Blog by Ed Hadfield
www.firetowntrainingspecialist.com

As a member assigned to a truck or engine you will be tasked with a variety of objectives. Many require operating somewhat independently. Case in point, the duties of being the Inside Man, or as I like to call it, the Interior Situational Awareness Officer.

Now I understand this is a mouthful, but the concept is more important than the name. Generally, the Inside Man is responsible for bringing a blower to the door, pulling ceilings in the immediate overhead, coordinating the use of PPV with vertical ventilation and working with the fire attack team to do search duties. This job is very important in the overall success of an operation.

This assignment, however, should have a direct link to the Incident Commander, providing him with accurate data to understand the situation from within, rather than from the exterior of the structure a block away.

This person would be responsible for conducting an outside exterior scan of the structure. Any identifiable structural collapse considerations, hostile-event recognition factors or roof assembly exposures would be immediately communicated to the Incident Commander and the companies operating in the interior.

Additionally, building profile identification is key and would include the age and type of the structure. This determines the fires strengths and weaknesses based upon the building profile and construction components.

In addition, the conditions at the point of egress must be taken into consideration. Reading the rapid development of pressurization should be communicated if it is a threat to the safety of personnel on the interior.

The use of a TIC should also be considered as a tool to determine fire in the overhead and potential collapse in the area of main egress from the structure. While making that determination it is important to identify the proper use of PPV.

Remember there are five recognizable elements in determining if PPV is appropriate or not. If any of these five exists, PPV should not be considered as the primary source of ventilation.

1) Working an attic fire or a fire in an overhead concealed space that would impinge upon roof features while personnel are inside the interior of the structure.

2) Unknown location of the fire or an inability to locate the fire by interior crews.

3) Inability or lack of an adequate-sized exhaust portal for PPV usage.

4) Imminent or confirmed rescue of a civilian or down firefighter.

5) Structure that is over-pressurized for the use of PPV or rapid fire development.

All of the considerations above are generally recognized by the Inside Man while performing exterior job assignments. This helps them make adjustments to their plan and provide a higher degree of safety for interior personnel with concise communications to the Incident Commander.

Once the Inside Man transitions to the interior of the structure, their threat analysis increases. First, their understanding of the roof assembly and the destructive effects of fire and exposure to fire on these features need to be forefront. In addition to pulling ceilings in the immediate overhead of the main access point with a scan of the assembly, both visually and TIC assisted, it’s important to identify the number of hoselines through the access point and the number of personnel assigned to the hoselines.

NIOSH Firefighter Data and Injury Report Data has shown that two or more hoselines through an access portal create a spaghetti-like impact that increases the odds of personnel failing to egress out of a structure on their hoselines in the event of a hostile event or collapse situation.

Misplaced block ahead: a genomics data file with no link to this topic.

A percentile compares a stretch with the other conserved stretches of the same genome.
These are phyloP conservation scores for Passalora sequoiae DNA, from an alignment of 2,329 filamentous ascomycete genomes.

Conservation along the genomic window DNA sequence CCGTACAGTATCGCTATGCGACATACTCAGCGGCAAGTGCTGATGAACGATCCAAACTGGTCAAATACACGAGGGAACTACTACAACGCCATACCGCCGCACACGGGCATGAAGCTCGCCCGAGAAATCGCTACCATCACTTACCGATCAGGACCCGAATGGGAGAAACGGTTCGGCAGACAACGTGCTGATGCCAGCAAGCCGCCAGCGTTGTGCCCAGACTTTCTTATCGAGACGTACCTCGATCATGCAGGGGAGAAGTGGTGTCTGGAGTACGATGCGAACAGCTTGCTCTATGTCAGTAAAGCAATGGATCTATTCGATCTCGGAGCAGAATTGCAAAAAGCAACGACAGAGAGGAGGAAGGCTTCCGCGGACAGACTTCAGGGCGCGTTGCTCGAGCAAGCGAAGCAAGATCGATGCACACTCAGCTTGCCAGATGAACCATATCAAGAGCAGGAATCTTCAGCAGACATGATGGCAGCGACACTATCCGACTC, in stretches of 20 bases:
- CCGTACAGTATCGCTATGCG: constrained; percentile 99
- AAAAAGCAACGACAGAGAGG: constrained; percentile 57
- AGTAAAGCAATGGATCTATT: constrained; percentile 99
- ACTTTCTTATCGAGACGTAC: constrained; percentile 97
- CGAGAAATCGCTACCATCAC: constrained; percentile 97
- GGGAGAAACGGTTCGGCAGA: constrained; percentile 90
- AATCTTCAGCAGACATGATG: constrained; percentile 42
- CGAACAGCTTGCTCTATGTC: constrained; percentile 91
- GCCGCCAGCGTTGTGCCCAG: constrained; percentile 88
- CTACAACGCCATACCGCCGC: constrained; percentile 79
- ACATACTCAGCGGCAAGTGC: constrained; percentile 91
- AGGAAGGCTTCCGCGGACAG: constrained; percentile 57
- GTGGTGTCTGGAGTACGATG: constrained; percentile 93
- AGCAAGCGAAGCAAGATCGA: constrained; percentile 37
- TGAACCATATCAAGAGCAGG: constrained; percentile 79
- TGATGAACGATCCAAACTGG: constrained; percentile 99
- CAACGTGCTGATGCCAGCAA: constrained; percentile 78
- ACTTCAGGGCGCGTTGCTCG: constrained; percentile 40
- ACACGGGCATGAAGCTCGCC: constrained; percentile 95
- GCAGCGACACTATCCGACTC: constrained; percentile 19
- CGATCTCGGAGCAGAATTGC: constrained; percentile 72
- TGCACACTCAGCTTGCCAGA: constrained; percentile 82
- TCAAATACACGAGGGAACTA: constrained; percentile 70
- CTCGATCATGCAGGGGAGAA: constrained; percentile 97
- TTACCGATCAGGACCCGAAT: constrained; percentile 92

Recognizing this, corrective action may be taken to minimize this potential. Keeping hoselines pulled straight and tight, while providing ample egress portals will reduce the risk of injury and entrapment of interior personnel.

The Inside Man’s ability to identify rapid fire development within the structure, based upon changing interior conditions, reports from the roof division as to progress and conditions of ventilation heat holes and firefighter access holes in common corridors or center hallways, along with the exterior size-up communications from the I-RIC companies, determine the next course of action.

One simple task is to first determine the location of interior crews and identify both accountability and air management of those personnel while sizing up the area they are actively involved in firefighting activity, search procedures or fire extension activities.

Along with the normal assigned task, the Inside Man becomes the interior eyes and ears of the Incident Commander. Historically this has been tasked to a senior Company Officer assigned on a hoseline or an interior position. However, with split-company operations in limited to zero visibility environments, the Inside Man can double the effective safety envelope by following those above actions for the Incident Commander.

As well as the possibility of those assigned interior crews being limited in their ability to identify critical safety factors previously discussed due to task overload.

It may seem like an impossible situation for the Inside Man to accomplish all these objective, bear in mind, it’s a simple algorithm to follow based upon facts, presentations, input, information and task expectations and outcomes.

As always, Sit back and enjoy the Cuppa!

About the Author
Ed Hadfield has more than 26 years of fire service experience after rising through the ranks from firefighter to division chief. He is a frequent speaker on leadership, sharing his experiences within the fire service and also with corporate and civic leaders throughout the United States. For more on Hadfield, please check online at www.firetowntrainingspecialist.com.